NEAM to KSC
Report by Gary Moir
Sunday, 23 February 2003.
I drove from Philadelphia, PA, to
Windsor Locks, CT, this morning in time to see the last performance of
Alison Moncief's play The Wright Idea.
For the last few miles, I drove through very heavy rain, 1.6 inches
fell here today, and the play started just before I arrived.
The theme of the play was the genius and persistence
required for the Wright Brothers to uncover these secrets that nature
has preserved for them to discover. High school students played
Katherine, Wilbur and Orville in their first professional roles.
The play was made possible by a grant from the Connecticut chapter
of the AIAA organized by Egils
Vigants, a Pratt & Whitney engineer who is serving as the
AIAA Evolution of Flight
Coordinator for the New England Region. Pratt & Whitney also
partially funded the extended display of the Wright Flyer at the
New England Air Museum (NEAM)
through a contribution to the national organization.
Orville, Wilbur, and the newsboy in a later day dance step.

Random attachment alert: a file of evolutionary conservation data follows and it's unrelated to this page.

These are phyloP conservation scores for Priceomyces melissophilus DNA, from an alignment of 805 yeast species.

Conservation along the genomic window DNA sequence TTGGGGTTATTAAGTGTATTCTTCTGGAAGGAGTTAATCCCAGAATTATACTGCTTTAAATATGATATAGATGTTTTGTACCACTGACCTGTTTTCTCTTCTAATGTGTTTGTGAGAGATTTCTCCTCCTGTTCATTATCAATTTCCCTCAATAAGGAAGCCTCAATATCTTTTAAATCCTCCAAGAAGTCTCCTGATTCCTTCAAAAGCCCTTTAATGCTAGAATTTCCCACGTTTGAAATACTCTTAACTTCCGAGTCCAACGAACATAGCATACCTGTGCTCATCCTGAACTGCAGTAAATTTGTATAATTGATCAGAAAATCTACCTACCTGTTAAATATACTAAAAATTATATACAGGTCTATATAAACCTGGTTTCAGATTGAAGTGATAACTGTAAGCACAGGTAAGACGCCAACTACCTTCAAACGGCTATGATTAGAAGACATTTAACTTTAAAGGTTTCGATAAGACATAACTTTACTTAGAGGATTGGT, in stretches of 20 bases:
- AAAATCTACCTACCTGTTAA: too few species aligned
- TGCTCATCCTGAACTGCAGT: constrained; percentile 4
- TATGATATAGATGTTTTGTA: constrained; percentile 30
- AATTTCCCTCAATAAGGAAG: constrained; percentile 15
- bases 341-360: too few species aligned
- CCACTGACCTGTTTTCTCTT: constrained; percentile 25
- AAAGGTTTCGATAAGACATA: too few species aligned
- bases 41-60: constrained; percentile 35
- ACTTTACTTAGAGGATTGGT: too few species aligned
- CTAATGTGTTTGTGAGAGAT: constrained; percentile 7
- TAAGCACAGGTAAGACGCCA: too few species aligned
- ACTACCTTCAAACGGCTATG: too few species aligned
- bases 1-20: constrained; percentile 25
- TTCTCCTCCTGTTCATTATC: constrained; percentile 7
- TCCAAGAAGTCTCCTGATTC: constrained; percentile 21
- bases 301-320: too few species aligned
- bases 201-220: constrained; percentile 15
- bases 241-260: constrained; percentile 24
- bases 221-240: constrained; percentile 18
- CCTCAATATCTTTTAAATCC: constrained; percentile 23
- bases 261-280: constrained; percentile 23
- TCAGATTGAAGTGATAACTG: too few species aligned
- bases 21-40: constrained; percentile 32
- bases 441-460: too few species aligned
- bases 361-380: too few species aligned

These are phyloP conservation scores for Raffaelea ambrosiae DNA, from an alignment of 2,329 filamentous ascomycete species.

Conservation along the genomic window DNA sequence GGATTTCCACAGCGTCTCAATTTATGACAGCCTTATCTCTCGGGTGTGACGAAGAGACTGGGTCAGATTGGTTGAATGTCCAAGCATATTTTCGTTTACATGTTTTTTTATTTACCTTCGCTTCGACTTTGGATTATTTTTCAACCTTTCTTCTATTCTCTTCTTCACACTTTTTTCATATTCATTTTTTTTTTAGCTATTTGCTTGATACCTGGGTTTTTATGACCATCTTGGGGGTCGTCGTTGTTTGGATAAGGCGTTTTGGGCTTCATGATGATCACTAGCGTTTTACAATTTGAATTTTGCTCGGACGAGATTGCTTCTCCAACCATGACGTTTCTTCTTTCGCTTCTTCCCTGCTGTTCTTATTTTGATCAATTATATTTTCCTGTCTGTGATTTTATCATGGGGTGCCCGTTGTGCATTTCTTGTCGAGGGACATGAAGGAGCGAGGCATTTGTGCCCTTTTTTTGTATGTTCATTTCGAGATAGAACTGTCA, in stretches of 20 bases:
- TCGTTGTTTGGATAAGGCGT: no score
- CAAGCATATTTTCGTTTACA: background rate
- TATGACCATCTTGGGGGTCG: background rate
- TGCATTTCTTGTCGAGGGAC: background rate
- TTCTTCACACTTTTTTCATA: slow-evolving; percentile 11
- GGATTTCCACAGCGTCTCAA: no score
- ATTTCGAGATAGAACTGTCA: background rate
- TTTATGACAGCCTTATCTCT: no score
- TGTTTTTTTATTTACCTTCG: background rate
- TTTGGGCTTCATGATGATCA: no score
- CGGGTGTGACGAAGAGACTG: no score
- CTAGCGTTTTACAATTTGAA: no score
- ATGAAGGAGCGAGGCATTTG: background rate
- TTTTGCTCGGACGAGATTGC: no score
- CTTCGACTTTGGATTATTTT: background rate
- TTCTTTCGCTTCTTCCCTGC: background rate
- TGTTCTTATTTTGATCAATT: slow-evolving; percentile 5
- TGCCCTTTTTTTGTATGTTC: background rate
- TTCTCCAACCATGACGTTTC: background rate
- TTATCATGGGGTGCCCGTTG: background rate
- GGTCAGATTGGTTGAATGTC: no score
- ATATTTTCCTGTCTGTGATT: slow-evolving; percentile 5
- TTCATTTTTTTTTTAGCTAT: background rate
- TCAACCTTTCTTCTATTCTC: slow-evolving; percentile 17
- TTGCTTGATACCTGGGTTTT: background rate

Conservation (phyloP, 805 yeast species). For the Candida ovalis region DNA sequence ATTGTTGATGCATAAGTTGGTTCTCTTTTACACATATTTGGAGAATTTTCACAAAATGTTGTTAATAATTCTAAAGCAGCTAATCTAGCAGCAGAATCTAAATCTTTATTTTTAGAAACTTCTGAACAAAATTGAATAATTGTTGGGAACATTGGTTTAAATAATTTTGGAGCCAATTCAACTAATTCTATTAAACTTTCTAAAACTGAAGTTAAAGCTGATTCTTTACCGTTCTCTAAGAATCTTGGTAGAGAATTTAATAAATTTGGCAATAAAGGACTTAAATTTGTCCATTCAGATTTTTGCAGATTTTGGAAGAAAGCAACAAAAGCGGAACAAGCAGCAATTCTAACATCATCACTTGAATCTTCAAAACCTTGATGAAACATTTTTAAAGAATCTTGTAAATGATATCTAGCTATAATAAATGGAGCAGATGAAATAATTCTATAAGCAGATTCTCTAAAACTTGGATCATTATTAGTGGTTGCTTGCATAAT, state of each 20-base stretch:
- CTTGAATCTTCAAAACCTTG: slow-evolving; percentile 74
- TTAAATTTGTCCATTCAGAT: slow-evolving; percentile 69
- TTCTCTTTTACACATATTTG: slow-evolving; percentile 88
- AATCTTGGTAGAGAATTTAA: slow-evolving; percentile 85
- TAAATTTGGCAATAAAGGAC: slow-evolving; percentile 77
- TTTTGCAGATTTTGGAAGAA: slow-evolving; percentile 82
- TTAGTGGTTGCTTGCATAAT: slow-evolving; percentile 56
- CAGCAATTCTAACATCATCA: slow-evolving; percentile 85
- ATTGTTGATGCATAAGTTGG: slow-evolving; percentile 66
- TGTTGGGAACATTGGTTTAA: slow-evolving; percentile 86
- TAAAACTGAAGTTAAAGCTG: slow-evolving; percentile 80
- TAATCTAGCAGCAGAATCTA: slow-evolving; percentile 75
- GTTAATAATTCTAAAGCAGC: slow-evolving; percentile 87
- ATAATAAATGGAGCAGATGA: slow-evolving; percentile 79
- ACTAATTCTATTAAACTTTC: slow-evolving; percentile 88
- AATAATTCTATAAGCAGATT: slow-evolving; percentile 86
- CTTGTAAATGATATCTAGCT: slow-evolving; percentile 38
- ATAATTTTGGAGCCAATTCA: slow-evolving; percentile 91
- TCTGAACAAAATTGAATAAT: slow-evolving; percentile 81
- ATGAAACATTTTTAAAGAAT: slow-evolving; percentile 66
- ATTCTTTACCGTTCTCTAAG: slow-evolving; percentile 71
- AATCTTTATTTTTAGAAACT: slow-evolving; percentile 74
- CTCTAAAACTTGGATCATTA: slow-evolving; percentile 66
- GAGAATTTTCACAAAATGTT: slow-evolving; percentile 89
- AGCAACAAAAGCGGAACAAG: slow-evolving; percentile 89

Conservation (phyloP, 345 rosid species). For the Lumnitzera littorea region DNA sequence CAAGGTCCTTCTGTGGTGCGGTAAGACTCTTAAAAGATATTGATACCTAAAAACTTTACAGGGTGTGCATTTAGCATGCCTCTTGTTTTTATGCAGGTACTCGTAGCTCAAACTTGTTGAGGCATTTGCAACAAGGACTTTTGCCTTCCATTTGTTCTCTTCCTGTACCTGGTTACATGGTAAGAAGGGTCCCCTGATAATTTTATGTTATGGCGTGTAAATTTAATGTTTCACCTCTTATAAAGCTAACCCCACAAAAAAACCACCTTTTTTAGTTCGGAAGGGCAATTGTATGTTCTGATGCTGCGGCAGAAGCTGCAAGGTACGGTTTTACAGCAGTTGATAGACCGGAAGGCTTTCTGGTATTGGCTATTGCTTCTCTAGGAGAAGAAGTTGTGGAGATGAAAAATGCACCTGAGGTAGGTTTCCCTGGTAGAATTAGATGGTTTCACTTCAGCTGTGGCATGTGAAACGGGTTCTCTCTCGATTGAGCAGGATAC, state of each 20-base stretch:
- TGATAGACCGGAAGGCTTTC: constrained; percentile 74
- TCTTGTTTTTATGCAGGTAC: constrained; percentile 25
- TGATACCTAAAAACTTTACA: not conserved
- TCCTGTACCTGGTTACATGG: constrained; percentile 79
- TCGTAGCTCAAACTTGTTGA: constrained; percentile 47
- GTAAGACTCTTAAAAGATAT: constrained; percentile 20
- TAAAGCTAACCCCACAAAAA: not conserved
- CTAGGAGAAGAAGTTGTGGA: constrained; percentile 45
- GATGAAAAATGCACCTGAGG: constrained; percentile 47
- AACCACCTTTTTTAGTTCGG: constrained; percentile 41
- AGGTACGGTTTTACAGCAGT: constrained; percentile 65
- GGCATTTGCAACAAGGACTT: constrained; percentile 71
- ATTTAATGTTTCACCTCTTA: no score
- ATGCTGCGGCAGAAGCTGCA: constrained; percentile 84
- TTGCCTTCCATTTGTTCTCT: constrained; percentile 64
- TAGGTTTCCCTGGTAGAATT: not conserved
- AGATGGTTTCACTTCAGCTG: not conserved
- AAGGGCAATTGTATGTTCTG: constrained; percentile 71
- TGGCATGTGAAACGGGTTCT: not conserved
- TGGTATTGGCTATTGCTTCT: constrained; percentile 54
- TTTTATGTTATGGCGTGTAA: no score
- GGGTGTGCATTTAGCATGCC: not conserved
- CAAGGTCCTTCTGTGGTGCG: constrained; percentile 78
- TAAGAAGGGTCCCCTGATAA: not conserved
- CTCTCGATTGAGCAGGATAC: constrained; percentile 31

Museum displays are impressive and growing.
They currently have over 80 aircraft on display. Displays have
excellent placards and descriptions of the aircraft and their
development. Volunteers are currently restoring a B-29 vertical
One of the museum supporters told me that a BA
Concorde airliner landed here at Bradley Airport today due to weather
limitations at JFK airport. This is one of the longest airfields
in the New England area, so it is the main alternate airport for the
New England Air Museum staff and volunteers in front of the Flyer and the B-29 tail.
Caroline d'Otreppe hosted a cast party after the
performance in her spectacular (soon to be) new Bed &
Breakfast. (She just started refurbishing her father's home after
acquiring it from his estate.) The variety of delicious hors
d'oeuvres, sandwiches, drinks and desserts was excellent. Their
player piano inspired several of the young ladies present to display
their own mastery of the piano. I hope to return as a paying
guest after they open next fall.
Tomorrow morning, I will join the NEAM team and the